You may have heard the terms ‘quartz watch’ and ‘automatic watch’.
What’s the difference? Is one better than the other? How would one choose whether to buy an automatic watch (like our Automatic) or a quartz watch (like our Classic, Minimalist, Chronograph and Petite)?
Well, in short, these types of watches differ in many ways, and it all depends on what you’re looking for in a watch. We’ve put together a quick guide to explain the terms and help you decide what’s best for you.
The words ‘quartz’ and ‘automatic’ refer to the type of watch movement, which is the engine that powers the watch. There are two categories of movements: quartz movements and mechanical movements. The mechanical movement category is further subdivided into two subcategories: automatic (or self-winding) and manual (or manual-winding) movements.
For the sake of simplicity we will focus only on automatic (or self-winding) movements within the “mechanical movement” category, as they are the most common type of mechanical movement.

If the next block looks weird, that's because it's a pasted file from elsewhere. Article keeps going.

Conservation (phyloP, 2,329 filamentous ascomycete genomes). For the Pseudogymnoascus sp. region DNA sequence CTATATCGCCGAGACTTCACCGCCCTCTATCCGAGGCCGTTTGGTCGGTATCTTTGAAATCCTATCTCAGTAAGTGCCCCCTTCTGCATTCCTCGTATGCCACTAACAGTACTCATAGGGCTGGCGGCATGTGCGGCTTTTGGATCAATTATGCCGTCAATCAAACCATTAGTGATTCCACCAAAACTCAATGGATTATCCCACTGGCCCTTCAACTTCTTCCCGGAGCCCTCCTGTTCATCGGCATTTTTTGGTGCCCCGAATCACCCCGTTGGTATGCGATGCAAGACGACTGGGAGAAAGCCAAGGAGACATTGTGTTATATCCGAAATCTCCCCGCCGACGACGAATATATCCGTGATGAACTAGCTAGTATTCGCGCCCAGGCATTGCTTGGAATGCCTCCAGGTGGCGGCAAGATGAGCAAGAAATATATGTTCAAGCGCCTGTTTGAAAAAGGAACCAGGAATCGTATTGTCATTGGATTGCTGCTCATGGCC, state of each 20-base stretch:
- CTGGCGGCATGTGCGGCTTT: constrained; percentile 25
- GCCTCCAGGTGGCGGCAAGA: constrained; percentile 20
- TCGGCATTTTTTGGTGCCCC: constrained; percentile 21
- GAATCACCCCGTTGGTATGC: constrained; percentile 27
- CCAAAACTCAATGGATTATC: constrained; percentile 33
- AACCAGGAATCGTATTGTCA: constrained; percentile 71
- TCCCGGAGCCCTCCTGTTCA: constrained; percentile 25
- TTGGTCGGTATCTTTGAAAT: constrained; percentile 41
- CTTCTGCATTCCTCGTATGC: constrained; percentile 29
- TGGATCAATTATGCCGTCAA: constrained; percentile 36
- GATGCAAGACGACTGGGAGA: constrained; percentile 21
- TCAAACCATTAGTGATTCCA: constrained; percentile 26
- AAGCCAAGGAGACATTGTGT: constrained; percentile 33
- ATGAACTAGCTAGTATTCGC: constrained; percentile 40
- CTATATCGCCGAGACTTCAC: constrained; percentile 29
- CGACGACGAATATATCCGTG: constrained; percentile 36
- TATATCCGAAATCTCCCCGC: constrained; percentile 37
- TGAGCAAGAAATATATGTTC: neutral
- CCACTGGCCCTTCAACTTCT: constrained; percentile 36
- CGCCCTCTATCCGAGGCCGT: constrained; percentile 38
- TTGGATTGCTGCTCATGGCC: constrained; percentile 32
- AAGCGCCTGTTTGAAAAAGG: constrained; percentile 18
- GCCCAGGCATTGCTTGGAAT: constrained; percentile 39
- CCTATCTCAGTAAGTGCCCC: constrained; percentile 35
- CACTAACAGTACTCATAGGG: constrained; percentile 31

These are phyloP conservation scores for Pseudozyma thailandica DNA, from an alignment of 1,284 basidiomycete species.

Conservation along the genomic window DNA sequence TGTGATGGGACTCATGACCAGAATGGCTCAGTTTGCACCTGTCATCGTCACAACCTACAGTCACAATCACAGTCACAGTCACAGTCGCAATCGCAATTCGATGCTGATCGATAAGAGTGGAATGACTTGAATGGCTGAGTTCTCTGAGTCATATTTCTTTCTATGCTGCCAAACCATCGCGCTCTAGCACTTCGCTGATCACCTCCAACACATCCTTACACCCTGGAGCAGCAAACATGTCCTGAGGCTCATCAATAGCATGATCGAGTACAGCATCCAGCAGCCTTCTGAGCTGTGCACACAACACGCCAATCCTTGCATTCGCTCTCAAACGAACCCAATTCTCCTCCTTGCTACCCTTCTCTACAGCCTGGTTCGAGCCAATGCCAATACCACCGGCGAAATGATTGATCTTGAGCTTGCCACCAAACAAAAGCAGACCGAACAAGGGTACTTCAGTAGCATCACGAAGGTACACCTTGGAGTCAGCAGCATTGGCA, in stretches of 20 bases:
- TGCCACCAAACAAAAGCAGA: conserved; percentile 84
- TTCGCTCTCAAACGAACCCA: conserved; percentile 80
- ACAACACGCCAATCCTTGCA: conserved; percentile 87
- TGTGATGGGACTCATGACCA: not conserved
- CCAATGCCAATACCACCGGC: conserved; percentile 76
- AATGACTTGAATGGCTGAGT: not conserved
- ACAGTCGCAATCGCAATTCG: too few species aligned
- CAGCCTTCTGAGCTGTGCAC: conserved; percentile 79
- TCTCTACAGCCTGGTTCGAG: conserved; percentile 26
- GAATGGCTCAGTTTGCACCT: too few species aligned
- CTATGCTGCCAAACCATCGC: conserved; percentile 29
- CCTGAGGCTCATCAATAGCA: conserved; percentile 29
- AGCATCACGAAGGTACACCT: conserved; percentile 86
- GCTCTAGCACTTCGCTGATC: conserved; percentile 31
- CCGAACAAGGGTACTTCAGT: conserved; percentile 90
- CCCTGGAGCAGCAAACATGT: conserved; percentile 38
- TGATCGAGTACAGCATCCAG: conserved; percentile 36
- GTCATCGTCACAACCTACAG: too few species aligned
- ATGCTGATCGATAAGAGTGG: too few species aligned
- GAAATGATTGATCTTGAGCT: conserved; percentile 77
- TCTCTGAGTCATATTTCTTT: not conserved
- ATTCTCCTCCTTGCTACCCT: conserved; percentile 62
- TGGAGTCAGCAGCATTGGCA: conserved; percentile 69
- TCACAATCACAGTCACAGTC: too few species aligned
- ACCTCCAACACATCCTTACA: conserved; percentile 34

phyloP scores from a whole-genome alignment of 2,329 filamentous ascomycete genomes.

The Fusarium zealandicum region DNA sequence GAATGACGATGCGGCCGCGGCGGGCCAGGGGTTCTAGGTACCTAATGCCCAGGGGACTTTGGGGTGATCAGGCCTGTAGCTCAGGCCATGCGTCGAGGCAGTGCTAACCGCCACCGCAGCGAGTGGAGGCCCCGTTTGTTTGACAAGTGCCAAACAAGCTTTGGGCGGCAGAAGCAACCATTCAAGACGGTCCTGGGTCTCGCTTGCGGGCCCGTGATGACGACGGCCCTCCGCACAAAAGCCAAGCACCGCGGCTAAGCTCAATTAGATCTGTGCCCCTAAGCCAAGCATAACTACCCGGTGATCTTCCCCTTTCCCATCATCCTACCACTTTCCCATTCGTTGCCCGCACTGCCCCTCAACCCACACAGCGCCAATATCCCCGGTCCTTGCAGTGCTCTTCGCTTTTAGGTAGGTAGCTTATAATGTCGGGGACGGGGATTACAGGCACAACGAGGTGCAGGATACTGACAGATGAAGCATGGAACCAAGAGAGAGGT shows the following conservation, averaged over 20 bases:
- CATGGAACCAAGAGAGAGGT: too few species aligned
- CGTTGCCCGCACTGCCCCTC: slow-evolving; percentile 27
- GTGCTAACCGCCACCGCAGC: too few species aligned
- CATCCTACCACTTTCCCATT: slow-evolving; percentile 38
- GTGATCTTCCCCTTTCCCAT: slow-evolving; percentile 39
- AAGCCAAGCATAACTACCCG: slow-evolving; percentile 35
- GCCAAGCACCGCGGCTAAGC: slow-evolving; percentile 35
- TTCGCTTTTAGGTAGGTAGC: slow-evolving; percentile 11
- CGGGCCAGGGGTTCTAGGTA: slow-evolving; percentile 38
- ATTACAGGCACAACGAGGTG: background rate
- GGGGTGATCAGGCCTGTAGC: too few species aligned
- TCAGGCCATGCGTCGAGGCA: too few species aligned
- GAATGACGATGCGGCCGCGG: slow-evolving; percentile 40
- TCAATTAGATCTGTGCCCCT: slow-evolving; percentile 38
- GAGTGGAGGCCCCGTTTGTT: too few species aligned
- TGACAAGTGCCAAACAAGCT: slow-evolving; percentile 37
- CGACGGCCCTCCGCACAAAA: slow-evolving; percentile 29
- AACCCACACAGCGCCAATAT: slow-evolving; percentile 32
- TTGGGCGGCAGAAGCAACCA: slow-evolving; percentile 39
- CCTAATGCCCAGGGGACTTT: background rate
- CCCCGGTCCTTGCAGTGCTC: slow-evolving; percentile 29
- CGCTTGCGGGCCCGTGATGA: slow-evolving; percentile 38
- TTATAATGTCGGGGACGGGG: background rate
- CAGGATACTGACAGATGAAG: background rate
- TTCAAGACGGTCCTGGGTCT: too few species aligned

Let’s take them in turn.
What are Quartz Movement Watches?
Quartz movement watches are your standard watches – they make up 97% of watches produced every year.
Seiko introduced the first quartz movement watches in 1969 with their Astron wristwatch. The limited edition watches (100 units only) cost the equivalent of a Toyota Corolla at the time!
Thankfully, since then, advances in technology have made quartz watches much cheaper to make. That’s why quartz watches are so affordable nowadays.
How do they work?
Quartz watches are usually powered a battery, which sends an electrical signal through a tiny crystal of quartz that is embedded in the circuitry.